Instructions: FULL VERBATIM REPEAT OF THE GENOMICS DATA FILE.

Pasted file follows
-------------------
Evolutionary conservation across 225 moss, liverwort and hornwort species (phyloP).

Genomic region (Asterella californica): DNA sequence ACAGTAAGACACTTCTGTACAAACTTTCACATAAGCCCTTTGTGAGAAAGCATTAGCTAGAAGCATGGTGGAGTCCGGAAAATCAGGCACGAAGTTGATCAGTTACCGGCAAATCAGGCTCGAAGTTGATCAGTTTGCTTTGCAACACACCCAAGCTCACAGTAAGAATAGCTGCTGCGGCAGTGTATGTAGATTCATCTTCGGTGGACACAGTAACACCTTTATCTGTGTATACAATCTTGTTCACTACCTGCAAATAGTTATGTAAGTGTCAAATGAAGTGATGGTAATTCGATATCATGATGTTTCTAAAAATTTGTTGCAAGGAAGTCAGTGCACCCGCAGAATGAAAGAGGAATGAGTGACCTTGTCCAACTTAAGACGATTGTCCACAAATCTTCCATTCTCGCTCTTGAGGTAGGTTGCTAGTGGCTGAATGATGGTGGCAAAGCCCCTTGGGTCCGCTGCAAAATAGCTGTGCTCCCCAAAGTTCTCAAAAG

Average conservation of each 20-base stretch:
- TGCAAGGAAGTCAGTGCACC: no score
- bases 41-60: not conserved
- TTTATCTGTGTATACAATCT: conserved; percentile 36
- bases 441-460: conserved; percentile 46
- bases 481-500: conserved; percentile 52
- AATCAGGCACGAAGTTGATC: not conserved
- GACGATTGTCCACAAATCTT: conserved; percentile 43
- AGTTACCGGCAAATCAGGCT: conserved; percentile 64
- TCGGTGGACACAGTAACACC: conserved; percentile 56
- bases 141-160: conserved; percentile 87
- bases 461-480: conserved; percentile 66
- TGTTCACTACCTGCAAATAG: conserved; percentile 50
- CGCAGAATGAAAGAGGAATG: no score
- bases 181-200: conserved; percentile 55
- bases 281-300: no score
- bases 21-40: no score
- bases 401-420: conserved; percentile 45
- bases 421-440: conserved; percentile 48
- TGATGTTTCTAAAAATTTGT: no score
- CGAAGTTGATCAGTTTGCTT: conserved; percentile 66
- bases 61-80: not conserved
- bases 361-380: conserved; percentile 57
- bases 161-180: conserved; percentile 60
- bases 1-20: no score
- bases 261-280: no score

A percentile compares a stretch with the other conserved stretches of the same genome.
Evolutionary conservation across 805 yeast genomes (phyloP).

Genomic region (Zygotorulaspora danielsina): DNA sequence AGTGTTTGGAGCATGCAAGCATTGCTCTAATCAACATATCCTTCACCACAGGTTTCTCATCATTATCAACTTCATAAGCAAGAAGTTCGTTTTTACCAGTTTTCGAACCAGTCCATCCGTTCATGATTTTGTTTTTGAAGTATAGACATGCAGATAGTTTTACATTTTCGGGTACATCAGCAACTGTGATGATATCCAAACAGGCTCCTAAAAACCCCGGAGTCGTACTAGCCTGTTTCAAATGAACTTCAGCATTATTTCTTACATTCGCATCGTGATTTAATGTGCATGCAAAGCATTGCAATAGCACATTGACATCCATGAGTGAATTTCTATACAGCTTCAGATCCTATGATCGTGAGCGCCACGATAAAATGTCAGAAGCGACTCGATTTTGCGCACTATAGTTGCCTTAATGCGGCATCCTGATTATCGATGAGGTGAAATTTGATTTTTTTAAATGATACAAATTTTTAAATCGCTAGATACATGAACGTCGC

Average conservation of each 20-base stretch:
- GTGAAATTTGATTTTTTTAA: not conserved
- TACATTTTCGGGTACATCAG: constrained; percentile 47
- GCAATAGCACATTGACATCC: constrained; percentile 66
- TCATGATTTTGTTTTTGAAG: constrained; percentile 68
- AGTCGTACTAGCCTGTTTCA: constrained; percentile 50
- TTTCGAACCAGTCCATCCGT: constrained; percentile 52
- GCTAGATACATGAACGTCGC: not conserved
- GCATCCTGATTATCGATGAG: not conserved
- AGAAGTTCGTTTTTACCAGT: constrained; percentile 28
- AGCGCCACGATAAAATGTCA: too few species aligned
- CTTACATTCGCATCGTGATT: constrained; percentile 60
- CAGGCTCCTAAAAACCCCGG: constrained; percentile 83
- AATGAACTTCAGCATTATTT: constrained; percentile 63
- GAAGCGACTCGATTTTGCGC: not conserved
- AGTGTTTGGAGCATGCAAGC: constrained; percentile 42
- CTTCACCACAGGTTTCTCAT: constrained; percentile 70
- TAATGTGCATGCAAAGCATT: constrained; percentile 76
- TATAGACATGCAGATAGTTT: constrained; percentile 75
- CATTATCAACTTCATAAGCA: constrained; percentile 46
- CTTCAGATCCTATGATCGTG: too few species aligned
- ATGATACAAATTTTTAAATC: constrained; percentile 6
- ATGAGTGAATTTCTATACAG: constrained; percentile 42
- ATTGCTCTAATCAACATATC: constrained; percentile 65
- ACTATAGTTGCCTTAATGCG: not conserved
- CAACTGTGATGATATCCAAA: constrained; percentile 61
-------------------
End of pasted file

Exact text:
Evolutionary conservation across 225 moss, liverwort and hornwort species (phyloP).

Genomic region (Asterella californica): DNA sequence ACAGTAAGACACTTCTGTACAAACTTTCACATAAGCCCTTTGTGAGAAAGCATTAGCTAGAAGCATGGTGGAGTCCGGAAAATCAGGCACGAAGTTGATCAGTTACCGGCAAATCAGGCTCGAAGTTGATCAGTTTGCTTTGCAACACACCCAAGCTCACAGTAAGAATAGCTGCTGCGGCAGTGTATGTAGATTCATCTTCGGTGGACACAGTAACACCTTTATCTGTGTATACAATCTTGTTCACTACCTGCAAATAGTTATGTAAGTGTCAAATGAAGTGATGGTAATTCGATATCATGATGTTTCTAAAAATTTGTTGCAAGGAAGTCAGTGCACCCGCAGAATGAAAGAGGAATGAGTGACCTTGTCCAACTTAAGACGATTGTCCACAAATCTTCCATTCTCGCTCTTGAGGTAGGTTGCTAGTGGCTGAATGATGGTGGCAAAGCCCCTTGGGTCCGCTGCAAAATAGCTGTGCTCCCCAAAGTTCTCAAAAG

Average conservation of each 20-base stretch:
- TGCAAGGAAGTCAGTGCACC: no score
- bases 41-60: not conserved
- TTTATCTGTGTATACAATCT: conserved; percentile 36
- bases 441-460: conserved; percentile 46
- bases 481-500: conserved; percentile 52
- AATCAGGCACGAAGTTGATC: not conserved
- GACGATTGTCCACAAATCTT: conserved; percentile 43
- AGTTACCGGCAAATCAGGCT: conserved; percentile 64
- TCGGTGGACACAGTAACACC: conserved; percentile 56
- bases 141-160: conserved; percentile 87
- bases 461-480: conserved; percentile 66
- TGTTCACTACCTGCAAATAG: conserved; percentile 50
- CGCAGAATGAAAGAGGAATG: no score
- bases 181-200: conserved; percentile 55
- bases 281-300: no score
- bases 21-40: no score
- bases 401-420: conserved; percentile 45
- bases 421-440: conserved; percentile 48
- TGATGTTTCTAAAAATTTGT: no score
- CGAAGTTGATCAGTTTGCTT: conserved; percentile 66
- bases 61-80: not conserved
- bases 361-380: conserved; percentile 57
- bases 161-180: conserved; percentile 60
- bases 1-20: no score
- bases 261-280: no score

A percentile compares a stretch with the other conserved stretches of the same genome.
Evolutionary conservation across 805 yeast genomes (phyloP).

Genomic region (Zygotorulaspora danielsina): DNA sequence AGTGTTTGGAGCATGCAAGCATTGCTCTAATCAACATATCCTTCACCACAGGTTTCTCATCATTATCAACTTCATAAGCAAGAAGTTCGTTTTTACCAGTTTTCGAACCAGTCCATCCGTTCATGATTTTGTTTTTGAAGTATAGACATGCAGATAGTTTTACATTTTCGGGTACATCAGCAACTGTGATGATATCCAAACAGGCTCCTAAAAACCCCGGAGTCGTACTAGCCTGTTTCAAATGAACTTCAGCATTATTTCTTACATTCGCATCGTGATTTAATGTGCATGCAAAGCATTGCAATAGCACATTGACATCCATGAGTGAATTTCTATACAGCTTCAGATCCTATGATCGTGAGCGCCACGATAAAATGTCAGAAGCGACTCGATTTTGCGCACTATAGTTGCCTTAATGCGGCATCCTGATTATCGATGAGGTGAAATTTGATTTTTTTAAATGATACAAATTTTTAAATCGCTAGATACATGAACGTCGC

Average conservation of each 20-base stretch:
- GTGAAATTTGATTTTTTTAA: not conserved
- TACATTTTCGGGTACATCAG: constrained; percentile 47
- GCAATAGCACATTGACATCC: constrained; percentile 66
- TCATGATTTTGTTTTTGAAG: constrained; percentile 68
- AGTCGTACTAGCCTGTTTCA: constrained; percentile 50
- TTTCGAACCAGTCCATCCGT: constrained; percentile 52
- GCTAGATACATGAACGTCGC: not conserved
- GCATCCTGATTATCGATGAG: not conserved
- AGAAGTTCGTTTTTACCAGT: constrained; percentile 28
- AGCGCCACGATAAAATGTCA: too few species aligned
- CTTACATTCGCATCGTGATT: constrained; percentile 60
- CAGGCTCCTAAAAACCCCGG: constrained; percentile 83
- AATGAACTTCAGCATTATTT: constrained; percentile 63
- GAAGCGACTCGATTTTGCGC: not conserved
- AGTGTTTGGAGCATGCAAGC: constrained; percentile 42
- CTTCACCACAGGTTTCTCAT: constrained; percentile 70
- TAATGTGCATGCAAAGCATT: constrained; percentile 76
- TATAGACATGCAGATAGTTT: constrained; percentile 75
- CATTATCAACTTCATAAGCA: constrained; percentile 46
- CTTCAGATCCTATGATCGTG: too few species aligned
- ATGATACAAATTTTTAAATC: constrained; percentile 6
- ATGAGTGAATTTCTATACAG: constrained; percentile 42
- ATTGCTCTAATCAACATATC: constrained; percentile 65
- ACTATAGTTGCCTTAATGCG: not conserved
- CAACTGTGATGATATCCAAA: constrained; percentile 61